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Is Business Bluffing Ethical

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    In the business world, basic obligations are not defame competitors, not flam customers. But the duty theory base morality on specific, foundational principles of obligation. People should concern duties towards others. As we know, the most important rule for businessmen is to get profit minimization. Based on the duty theory, businessmen should think more about others’ profit when they are trying to achieve this goal. The duty theory divides these between absolute duties, which are universally binding on people. The absolute duties are of three sorts: avoid wronging there, treat people as equals, and promote the good of others.

    Therefore, it is reasonable for businessmen to seek profit as long as they do not ignore others’ profits. Any types of business bluffing will hurt other people’s benefits, so that it is not ethical. Secondly, it is very common for us to determine our moral responsibility by weighing the consequences of our actions. According to the theory of consequential, normative principles require that we first evaluate both the good and bad consequences of an action. Then, we determine whether the total good consequences outweigh the total bad consequences.

    If the good consequences are greater, then the action is morally proper. If the bad consequences are greater, then the action is morally improper. In the business world, we cannot deny that sometimes people need to play tricks to get profit. Such as, advertising a product by using overstatement or failing to provide all information results mislead customers. These business bluffing could just bring benefit for short term. Customers and partners will find out the truth someday in the future. The businessmen should give up little benefit, do not pretend to be ruthless, cruel, harsh, or treacherous.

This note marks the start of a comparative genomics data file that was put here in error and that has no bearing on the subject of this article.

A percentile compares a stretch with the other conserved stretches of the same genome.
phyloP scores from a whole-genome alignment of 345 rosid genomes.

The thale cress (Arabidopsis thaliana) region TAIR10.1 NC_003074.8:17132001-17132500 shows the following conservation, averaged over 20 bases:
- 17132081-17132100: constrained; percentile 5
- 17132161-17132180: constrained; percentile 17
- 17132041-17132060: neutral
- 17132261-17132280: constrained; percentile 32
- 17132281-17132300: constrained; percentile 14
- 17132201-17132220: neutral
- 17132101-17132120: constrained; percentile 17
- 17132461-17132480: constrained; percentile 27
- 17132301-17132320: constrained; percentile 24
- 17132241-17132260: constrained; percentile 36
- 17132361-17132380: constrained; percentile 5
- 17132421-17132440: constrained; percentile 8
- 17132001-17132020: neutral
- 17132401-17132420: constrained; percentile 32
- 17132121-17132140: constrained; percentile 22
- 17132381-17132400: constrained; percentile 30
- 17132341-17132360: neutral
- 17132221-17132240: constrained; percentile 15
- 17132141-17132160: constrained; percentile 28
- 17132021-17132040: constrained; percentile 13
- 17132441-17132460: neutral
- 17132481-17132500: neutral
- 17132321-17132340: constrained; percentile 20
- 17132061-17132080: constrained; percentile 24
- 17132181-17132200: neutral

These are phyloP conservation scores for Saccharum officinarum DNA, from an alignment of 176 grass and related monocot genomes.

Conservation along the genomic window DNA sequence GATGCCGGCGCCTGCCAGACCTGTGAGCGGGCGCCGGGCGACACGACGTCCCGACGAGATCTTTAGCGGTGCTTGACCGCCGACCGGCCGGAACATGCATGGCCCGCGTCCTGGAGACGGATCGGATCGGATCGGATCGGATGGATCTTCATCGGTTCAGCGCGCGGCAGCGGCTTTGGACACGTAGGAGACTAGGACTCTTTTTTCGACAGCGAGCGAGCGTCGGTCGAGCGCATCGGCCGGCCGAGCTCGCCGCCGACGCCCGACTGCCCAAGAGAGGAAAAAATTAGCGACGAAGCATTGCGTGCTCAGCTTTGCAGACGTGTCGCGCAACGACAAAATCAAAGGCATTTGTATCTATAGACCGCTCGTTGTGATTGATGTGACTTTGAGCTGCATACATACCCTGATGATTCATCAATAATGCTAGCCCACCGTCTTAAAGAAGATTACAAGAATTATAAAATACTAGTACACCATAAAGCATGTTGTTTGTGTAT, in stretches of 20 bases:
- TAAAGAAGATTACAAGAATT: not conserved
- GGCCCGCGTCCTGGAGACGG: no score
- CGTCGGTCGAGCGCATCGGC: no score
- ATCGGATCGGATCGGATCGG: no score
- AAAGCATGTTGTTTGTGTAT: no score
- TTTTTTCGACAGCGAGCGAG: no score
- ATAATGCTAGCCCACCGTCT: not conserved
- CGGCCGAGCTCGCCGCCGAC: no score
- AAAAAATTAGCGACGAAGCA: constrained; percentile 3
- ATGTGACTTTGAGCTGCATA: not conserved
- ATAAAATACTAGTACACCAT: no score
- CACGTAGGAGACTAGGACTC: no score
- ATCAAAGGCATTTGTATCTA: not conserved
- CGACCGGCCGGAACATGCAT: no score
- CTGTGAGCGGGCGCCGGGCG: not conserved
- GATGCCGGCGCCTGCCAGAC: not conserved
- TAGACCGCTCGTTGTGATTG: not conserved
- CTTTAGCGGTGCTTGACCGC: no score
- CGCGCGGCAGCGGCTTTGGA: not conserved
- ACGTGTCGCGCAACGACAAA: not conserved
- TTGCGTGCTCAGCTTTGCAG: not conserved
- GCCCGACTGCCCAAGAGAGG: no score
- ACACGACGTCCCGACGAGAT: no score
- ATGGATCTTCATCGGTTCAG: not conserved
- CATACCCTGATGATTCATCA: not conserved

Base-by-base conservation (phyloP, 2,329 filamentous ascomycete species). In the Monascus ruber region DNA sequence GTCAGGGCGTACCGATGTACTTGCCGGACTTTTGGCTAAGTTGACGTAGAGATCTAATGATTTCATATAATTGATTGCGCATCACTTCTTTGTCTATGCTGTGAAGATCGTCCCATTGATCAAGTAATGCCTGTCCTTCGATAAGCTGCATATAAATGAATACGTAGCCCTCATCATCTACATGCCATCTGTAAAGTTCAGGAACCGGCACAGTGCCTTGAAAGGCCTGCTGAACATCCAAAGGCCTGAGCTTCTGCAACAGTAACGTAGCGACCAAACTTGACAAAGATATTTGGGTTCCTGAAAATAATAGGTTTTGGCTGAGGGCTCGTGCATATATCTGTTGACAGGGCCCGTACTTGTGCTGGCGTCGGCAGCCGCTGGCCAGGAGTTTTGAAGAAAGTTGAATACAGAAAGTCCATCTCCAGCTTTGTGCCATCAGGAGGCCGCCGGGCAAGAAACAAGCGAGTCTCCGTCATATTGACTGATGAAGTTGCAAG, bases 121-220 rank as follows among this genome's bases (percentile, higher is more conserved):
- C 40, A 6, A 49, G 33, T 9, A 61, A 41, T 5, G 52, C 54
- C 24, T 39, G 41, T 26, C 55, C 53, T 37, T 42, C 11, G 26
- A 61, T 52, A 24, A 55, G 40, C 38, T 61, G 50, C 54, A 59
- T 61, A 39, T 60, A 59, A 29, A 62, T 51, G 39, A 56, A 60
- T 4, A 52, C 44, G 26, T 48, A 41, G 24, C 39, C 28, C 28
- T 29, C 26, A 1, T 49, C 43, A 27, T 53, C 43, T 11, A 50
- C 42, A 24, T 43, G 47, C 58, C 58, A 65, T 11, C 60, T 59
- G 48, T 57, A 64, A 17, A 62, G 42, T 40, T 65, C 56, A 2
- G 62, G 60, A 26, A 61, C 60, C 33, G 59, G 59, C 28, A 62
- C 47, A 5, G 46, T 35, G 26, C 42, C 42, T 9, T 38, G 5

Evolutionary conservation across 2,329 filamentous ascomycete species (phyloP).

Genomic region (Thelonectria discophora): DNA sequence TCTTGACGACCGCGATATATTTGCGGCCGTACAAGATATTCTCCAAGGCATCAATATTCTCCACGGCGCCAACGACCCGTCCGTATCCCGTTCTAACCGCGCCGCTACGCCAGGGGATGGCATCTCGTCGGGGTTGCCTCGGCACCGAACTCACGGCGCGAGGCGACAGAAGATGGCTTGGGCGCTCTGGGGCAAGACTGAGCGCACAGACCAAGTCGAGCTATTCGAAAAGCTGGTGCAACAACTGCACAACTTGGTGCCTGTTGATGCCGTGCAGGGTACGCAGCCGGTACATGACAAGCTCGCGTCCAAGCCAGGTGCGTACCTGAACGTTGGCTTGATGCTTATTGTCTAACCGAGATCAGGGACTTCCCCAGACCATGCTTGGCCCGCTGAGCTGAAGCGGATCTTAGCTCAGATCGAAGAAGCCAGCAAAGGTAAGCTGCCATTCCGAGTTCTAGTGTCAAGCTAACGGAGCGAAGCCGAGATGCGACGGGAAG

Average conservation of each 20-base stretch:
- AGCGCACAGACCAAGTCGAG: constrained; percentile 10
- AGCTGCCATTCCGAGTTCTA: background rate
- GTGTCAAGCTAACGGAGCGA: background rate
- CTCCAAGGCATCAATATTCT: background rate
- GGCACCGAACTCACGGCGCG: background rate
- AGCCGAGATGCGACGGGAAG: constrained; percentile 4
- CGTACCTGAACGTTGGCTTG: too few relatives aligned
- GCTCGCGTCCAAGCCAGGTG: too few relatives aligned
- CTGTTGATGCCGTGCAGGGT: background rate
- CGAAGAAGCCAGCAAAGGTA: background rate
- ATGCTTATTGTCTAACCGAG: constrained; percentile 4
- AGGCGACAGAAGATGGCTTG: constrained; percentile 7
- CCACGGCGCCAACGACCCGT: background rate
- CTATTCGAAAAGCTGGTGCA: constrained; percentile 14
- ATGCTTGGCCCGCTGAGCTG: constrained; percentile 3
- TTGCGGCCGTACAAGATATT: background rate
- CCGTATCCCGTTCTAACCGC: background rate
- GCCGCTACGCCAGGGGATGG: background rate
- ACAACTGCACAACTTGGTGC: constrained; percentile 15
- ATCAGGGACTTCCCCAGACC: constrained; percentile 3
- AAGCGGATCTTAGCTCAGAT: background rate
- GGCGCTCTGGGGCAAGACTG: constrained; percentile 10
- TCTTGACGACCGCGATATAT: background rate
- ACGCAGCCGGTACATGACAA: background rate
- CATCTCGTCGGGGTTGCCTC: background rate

On the monetary, he or she should get better reputation for integrity, honesty, and decency, then he or she can get a long term benefit. The bad consequences of business bluffing are much greater than the good consequences; therefore, business bluffing is unethical. Moreover, according to the theory of corruption, if group members are under pressure not to express arguments against any of the group’s views, then there is a reasonable chance that corruption will happen. When pressures for unanimity seem overwhelming, members are less motivated to realistically appraise if the group’s decision satisfy them.

    Apply this theory to the business world; if a man wants to get involved in a business, he has to observe the general principles of doing business, including its special ethical outlook. He can then realize that an occasional bluff may well be justified in terms of the business profit. All members in this business group follow these principles, under the pressure of this group, this man apparently will fail to against any of the group’s views. The business bluffing is a general potential rule, and just like a corruption. It is unethical, but almost nobody come out to against it.

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